The city of Topeka, Kansas, which is broke because it exists in America, maybe won't prosecute domestic battery anymore because those cases are too expensive. City officials want the county district attorney to handle them now. But the DA just said last month that he's not going to prosecute any misdemeanors committed in Topeka at all, due to office budget cuts.

Maybe it's time for Topeka to officially let all of its spouse abusers off the hook. Liberate them, trust them to rehabilitate on their own time and their own dime. People need to trust each other more. Actually, this is kind of what's going on already, reports The Topeka Capital-Journal:

In August, the Shawnee County Commission cut [Shawnee County District Attorney Chad] Taylor's 2012 budget by 10 percent, or $347,765, from its 2011 budget of $3,477,651.

In the meantime, police spokeswoman Kristen Veverka confirmed that 16 people have been arrested on suspicion of misdemeanor domestic battery since Sept. 8 but were released from the Shawnee County Jail after charges weren't filed.

The police chief says that 18 arrestees, actually, have been released. As for the victims: they're probably trying to take their minds off the fact that they might be in serious danger.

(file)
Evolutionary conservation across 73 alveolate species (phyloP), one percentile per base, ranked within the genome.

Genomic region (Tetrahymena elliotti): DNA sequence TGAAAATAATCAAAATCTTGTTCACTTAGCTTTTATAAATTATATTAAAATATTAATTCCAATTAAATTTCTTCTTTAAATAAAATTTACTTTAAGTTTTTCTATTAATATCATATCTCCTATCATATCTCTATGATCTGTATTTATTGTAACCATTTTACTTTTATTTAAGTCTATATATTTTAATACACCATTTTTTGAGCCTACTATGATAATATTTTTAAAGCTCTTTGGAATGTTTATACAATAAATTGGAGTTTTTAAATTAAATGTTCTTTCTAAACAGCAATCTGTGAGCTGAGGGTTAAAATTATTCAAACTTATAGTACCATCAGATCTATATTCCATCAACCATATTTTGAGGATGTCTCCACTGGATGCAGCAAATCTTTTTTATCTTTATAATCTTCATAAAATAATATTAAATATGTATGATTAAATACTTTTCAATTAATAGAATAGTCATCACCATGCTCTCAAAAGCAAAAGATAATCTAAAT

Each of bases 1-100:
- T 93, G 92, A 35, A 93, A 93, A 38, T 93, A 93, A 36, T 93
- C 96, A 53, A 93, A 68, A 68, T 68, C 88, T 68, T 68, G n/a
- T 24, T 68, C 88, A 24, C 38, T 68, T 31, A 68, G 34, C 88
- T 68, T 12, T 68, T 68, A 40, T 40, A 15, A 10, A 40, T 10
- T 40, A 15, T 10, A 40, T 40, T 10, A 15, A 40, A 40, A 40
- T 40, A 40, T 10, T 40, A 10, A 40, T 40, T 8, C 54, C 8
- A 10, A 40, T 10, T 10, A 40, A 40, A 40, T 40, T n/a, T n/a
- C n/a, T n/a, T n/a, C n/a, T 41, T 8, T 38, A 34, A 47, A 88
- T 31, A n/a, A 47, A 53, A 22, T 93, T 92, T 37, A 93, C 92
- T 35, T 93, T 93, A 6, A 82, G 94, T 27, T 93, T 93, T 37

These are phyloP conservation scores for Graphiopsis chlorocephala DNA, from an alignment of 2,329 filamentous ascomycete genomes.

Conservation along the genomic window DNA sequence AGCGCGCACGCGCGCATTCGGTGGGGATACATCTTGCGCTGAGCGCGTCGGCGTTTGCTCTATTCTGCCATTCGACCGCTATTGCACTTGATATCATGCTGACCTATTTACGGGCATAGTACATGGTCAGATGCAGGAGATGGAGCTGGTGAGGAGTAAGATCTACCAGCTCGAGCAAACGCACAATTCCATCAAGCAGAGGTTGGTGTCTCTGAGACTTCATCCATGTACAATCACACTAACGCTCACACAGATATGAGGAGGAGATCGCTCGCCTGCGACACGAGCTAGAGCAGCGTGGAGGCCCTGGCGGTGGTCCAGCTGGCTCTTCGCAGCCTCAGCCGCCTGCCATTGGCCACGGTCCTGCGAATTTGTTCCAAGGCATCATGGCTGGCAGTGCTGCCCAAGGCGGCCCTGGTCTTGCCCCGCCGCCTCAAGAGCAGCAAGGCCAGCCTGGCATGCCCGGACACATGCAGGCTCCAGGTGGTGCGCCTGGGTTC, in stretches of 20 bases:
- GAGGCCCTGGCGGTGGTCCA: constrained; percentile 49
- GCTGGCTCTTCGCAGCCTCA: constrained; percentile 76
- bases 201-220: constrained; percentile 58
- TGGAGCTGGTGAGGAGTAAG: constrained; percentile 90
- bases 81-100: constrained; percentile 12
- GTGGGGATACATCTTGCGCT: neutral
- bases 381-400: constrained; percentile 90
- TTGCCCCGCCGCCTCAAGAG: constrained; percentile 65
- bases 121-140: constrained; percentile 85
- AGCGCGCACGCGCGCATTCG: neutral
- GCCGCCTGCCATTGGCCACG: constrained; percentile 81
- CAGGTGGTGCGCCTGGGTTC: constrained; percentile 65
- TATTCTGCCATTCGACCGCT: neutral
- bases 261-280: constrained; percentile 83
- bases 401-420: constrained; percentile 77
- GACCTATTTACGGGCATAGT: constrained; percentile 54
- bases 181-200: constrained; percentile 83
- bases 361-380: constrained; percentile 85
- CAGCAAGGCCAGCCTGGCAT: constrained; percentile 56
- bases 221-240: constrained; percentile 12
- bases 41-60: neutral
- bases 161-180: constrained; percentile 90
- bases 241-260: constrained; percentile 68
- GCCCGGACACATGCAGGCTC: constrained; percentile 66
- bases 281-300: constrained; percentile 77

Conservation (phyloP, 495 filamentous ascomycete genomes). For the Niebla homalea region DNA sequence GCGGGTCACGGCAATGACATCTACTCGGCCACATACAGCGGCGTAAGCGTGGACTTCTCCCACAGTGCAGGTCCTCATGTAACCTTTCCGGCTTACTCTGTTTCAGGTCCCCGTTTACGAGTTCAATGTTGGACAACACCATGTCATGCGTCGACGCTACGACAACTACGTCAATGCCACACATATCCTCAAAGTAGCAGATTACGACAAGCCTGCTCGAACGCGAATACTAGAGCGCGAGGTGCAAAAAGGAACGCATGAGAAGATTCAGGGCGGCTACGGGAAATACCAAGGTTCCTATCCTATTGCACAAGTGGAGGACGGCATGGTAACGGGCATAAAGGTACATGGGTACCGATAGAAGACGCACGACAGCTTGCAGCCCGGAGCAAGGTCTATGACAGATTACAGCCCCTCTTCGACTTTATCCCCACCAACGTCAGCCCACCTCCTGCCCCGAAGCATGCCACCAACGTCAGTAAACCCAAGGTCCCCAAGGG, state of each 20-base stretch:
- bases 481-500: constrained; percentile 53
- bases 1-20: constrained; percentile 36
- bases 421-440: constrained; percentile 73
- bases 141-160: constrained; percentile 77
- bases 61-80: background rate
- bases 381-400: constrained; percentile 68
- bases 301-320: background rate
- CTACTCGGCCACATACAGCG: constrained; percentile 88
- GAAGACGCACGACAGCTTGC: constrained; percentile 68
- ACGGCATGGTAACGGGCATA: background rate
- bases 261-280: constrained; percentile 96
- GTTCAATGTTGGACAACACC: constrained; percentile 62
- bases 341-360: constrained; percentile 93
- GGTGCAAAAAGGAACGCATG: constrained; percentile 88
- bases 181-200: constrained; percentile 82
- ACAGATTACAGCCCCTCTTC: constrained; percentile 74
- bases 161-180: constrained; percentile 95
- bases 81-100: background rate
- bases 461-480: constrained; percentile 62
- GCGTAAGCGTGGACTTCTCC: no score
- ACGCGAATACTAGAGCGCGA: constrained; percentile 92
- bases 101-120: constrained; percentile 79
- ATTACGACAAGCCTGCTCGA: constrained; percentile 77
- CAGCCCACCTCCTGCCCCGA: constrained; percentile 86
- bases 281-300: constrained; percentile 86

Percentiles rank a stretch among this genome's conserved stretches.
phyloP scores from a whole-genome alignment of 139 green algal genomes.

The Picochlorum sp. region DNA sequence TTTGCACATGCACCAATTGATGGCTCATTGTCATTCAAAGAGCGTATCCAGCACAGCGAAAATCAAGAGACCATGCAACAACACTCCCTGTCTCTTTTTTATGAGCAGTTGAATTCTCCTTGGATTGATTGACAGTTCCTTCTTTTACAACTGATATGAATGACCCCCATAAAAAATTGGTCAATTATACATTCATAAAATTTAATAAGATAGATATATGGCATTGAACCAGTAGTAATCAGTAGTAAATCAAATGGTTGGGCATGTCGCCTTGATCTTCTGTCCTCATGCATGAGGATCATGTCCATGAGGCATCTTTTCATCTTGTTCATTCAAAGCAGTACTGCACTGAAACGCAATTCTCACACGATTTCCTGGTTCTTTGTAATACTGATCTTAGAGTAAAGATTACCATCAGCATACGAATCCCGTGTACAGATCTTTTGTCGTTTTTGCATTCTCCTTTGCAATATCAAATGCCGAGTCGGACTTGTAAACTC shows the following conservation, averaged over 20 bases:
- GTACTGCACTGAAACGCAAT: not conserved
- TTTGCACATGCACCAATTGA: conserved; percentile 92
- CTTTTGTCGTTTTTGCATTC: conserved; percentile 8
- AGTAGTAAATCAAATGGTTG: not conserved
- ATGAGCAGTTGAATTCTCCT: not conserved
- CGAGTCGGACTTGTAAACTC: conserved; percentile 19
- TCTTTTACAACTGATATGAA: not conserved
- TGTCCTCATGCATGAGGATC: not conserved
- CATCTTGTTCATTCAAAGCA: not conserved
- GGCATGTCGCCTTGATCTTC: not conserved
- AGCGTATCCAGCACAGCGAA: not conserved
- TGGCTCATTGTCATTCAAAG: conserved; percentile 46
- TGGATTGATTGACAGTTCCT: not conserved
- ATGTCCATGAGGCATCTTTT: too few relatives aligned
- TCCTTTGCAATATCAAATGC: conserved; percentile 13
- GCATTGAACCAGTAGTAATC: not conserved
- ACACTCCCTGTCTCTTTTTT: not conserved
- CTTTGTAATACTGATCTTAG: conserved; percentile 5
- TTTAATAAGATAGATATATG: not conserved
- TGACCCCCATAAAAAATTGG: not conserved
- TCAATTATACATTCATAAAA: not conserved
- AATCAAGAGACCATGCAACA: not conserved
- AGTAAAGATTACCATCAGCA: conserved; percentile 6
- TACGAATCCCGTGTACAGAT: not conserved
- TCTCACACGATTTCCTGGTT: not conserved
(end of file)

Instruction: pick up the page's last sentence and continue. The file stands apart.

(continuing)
Next week the Topeka city council will consider changing the city code to erase expensive domestic battery from its Things That Are Illegal in Topeka list. They really don't want to! The mayor says he and the council support prosecuting domestic violence cases, and that anyone who believes offenders will get off easy is "dead wrong"—even though that has actually occurred already, so what is he even talking about.

Seems like Kansas (official nickname: the What's the Matter With You? state) and its municipalities are trying to become America's leaders in developing stupid and horrible budget-busting strategies. Kansas is the first and only U.S. state to completely defund the arts, for example. And now this. While it's true that many cogs in the American justice machine skew toward overcriminalization because of our culture's bizarre and psycho passion for punishment, some acts—murder, rape, beating people up—don't count as part of that trend.

Maybe Topeka can use this decriminalization thing to its advantage on the tourism and economic development fronts. Come to Topeka, spouse beaters! We won't send you to jail. Enjoy our restaurants. Buy property. We've got low taxes. Have a nice time.

[Courier Journal, via Think Progress. Image of man pretending to act abusively toward a woman via Shutterstock]